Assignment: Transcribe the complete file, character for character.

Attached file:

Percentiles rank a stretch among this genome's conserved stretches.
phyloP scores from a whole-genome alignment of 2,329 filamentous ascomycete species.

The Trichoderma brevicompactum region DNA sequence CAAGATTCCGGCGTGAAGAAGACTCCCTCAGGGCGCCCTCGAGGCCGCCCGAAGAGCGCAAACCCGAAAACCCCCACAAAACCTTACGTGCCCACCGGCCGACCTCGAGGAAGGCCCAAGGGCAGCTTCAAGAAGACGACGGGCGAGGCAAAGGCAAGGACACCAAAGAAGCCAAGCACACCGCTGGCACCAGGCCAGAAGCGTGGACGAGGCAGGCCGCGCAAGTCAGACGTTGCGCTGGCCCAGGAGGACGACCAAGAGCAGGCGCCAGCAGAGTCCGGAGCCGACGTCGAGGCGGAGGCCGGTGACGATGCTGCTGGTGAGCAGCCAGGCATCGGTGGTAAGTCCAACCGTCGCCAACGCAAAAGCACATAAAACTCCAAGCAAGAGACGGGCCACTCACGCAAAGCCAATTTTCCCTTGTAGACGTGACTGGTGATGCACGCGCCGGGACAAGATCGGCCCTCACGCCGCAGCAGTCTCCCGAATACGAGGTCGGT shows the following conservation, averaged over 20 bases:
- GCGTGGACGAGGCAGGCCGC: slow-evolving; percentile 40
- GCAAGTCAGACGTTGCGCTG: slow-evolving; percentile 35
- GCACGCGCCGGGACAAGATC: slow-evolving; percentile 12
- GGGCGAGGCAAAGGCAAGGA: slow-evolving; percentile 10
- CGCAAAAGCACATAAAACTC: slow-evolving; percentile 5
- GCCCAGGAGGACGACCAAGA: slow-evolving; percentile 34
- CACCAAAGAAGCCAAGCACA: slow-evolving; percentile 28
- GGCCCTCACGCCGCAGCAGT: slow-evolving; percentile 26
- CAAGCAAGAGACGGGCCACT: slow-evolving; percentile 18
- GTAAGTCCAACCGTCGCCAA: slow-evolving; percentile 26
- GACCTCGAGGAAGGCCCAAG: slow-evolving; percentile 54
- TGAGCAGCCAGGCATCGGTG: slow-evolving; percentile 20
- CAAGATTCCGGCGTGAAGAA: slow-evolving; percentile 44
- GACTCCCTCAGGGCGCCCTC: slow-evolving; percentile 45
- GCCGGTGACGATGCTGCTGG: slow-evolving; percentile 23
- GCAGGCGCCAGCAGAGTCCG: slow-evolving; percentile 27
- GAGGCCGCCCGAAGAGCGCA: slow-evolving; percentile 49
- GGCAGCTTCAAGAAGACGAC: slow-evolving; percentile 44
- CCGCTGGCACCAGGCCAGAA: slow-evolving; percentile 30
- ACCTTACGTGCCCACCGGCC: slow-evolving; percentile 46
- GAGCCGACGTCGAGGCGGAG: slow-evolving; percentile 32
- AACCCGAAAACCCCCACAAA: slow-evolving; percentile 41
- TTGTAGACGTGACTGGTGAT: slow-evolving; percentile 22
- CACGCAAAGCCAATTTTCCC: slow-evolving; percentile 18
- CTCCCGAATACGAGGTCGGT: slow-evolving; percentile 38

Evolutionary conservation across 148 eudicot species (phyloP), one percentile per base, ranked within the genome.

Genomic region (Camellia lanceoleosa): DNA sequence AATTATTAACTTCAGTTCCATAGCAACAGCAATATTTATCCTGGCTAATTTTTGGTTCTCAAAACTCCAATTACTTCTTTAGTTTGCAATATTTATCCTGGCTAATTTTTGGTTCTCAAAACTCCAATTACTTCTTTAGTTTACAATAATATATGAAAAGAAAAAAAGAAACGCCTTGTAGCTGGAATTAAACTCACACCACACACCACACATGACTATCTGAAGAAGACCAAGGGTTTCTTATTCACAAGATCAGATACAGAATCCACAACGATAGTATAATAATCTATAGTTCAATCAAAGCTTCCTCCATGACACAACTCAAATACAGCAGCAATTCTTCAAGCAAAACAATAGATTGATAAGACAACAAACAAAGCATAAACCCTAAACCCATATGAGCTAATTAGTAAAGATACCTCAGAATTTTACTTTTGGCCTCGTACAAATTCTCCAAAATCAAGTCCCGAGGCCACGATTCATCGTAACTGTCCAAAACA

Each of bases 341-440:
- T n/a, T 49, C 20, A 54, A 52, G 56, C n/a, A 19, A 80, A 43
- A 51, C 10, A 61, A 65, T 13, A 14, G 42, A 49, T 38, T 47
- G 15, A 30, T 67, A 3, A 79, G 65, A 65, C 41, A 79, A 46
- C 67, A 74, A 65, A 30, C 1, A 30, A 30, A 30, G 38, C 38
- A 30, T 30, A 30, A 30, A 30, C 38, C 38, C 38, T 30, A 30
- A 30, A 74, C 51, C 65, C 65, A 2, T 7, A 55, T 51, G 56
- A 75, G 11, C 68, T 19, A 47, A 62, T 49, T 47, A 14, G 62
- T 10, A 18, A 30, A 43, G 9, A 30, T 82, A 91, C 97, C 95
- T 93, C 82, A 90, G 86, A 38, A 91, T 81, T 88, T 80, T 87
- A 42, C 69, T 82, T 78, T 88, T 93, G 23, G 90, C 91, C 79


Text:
Percentiles rank a stretch among this genome's conserved stretches.
phyloP scores from a whole-genome alignment of 2,329 filamentous ascomycete species.

The Trichoderma brevicompactum region DNA sequence CAAGATTCCGGCGTGAAGAAGACTCCCTCAGGGCGCCCTCGAGGCCGCCCGAAGAGCGCAAACCCGAAAACCCCCACAAAACCTTACGTGCCCACCGGCCGACCTCGAGGAAGGCCCAAGGGCAGCTTCAAGAAGACGACGGGCGAGGCAAAGGCAAGGACACCAAAGAAGCCAAGCACACCGCTGGCACCAGGCCAGAAGCGTGGACGAGGCAGGCCGCGCAAGTCAGACGTTGCGCTGGCCCAGGAGGACGACCAAGAGCAGGCGCCAGCAGAGTCCGGAGCCGACGTCGAGGCGGAGGCCGGTGACGATGCTGCTGGTGAGCAGCCAGGCATCGGTGGTAAGTCCAACCGTCGCCAACGCAAAAGCACATAAAACTCCAAGCAAGAGACGGGCCACTCACGCAAAGCCAATTTTCCCTTGTAGACGTGACTGGTGATGCACGCGCCGGGACAAGATCGGCCCTCACGCCGCAGCAGTCTCCCGAATACGAGGTCGGT shows the following conservation, averaged over 20 bases:
- GCGTGGACGAGGCAGGCCGC: slow-evolving; percentile 40
- GCAAGTCAGACGTTGCGCTG: slow-evolving; percentile 35
- GCACGCGCCGGGACAAGATC: slow-evolving; percentile 12
- GGGCGAGGCAAAGGCAAGGA: slow-evolving; percentile 10
- CGCAAAAGCACATAAAACTC: slow-evolving; percentile 5
- GCCCAGGAGGACGACCAAGA: slow-evolving; percentile 34
- CACCAAAGAAGCCAAGCACA: slow-evolving; percentile 28
- GGCCCTCACGCCGCAGCAGT: slow-evolving; percentile 26
- CAAGCAAGAGACGGGCCACT: slow-evolving; percentile 18
- GTAAGTCCAACCGTCGCCAA: slow-evolving; percentile 26
- GACCTCGAGGAAGGCCCAAG: slow-evolving; percentile 54
- TGAGCAGCCAGGCATCGGTG: slow-evolving; percentile 20
- CAAGATTCCGGCGTGAAGAA: slow-evolving; percentile 44
- GACTCCCTCAGGGCGCCCTC: slow-evolving; percentile 45
- GCCGGTGACGATGCTGCTGG: slow-evolving; percentile 23
- GCAGGCGCCAGCAGAGTCCG: slow-evolving; percentile 27
- GAGGCCGCCCGAAGAGCGCA: slow-evolving; percentile 49
- GGCAGCTTCAAGAAGACGAC: slow-evolving; percentile 44
- CCGCTGGCACCAGGCCAGAA: slow-evolving; percentile 30
- ACCTTACGTGCCCACCGGCC: slow-evolving; percentile 46
- GAGCCGACGTCGAGGCGGAG: slow-evolving; percentile 32
- AACCCGAAAACCCCCACAAA: slow-evolving; percentile 41
- TTGTAGACGTGACTGGTGAT: slow-evolving; percentile 22
- CACGCAAAGCCAATTTTCCC: slow-evolving; percentile 18
- CTCCCGAATACGAGGTCGGT: slow-evolving; percentile 38

Evolutionary conservation across 148 eudicot species (phyloP), one percentile per base, ranked within the genome.

Genomic region (Camellia lanceoleosa): DNA sequence AATTATTAACTTCAGTTCCATAGCAACAGCAATATTTATCCTGGCTAATTTTTGGTTCTCAAAACTCCAATTACTTCTTTAGTTTGCAATATTTATCCTGGCTAATTTTTGGTTCTCAAAACTCCAATTACTTCTTTAGTTTACAATAATATATGAAAAGAAAAAAAGAAACGCCTTGTAGCTGGAATTAAACTCACACCACACACCACACATGACTATCTGAAGAAGACCAAGGGTTTCTTATTCACAAGATCAGATACAGAATCCACAACGATAGTATAATAATCTATAGTTCAATCAAAGCTTCCTCCATGACACAACTCAAATACAGCAGCAATTCTTCAAGCAAAACAATAGATTGATAAGACAACAAACAAAGCATAAACCCTAAACCCATATGAGCTAATTAGTAAAGATACCTCAGAATTTTACTTTTGGCCTCGTACAAATTCTCCAAAATCAAGTCCCGAGGCCACGATTCATCGTAACTGTCCAAAACA

Each of bases 341-440:
- T n/a, T 49, C 20, A 54, A 52, G 56, C n/a, A 19, A 80, A 43
- A 51, C 10, A 61, A 65, T 13, A 14, G 42, A 49, T 38, T 47
- G 15, A 30, T 67, A 3, A 79, G 65, A 65, C 41, A 79, A 46
- C 67, A 74, A 65, A 30, C 1, A 30, A 30, A 30, G 38, C 38
- A 30, T 30, A 30, A 30, A 30, C 38, C 38, C 38, T 30, A 30
- A 30, A 74, C 51, C 65, C 65, A 2, T 7, A 55, T 51, G 56
- A 75, G 11, C 68, T 19, A 47, A 62, T 49, T 47, A 14, G 62
- T 10, A 18, A 30, A 43, G 9, A 30, T 82, A 91, C 97, C 95
- T 93, C 82, A 90, G 86, A 38, A 91, T 81, T 88, T 80, T 87
- A 42, C 69, T 82, T 78, T 88, T 93, G 23, G 90, C 91, C 79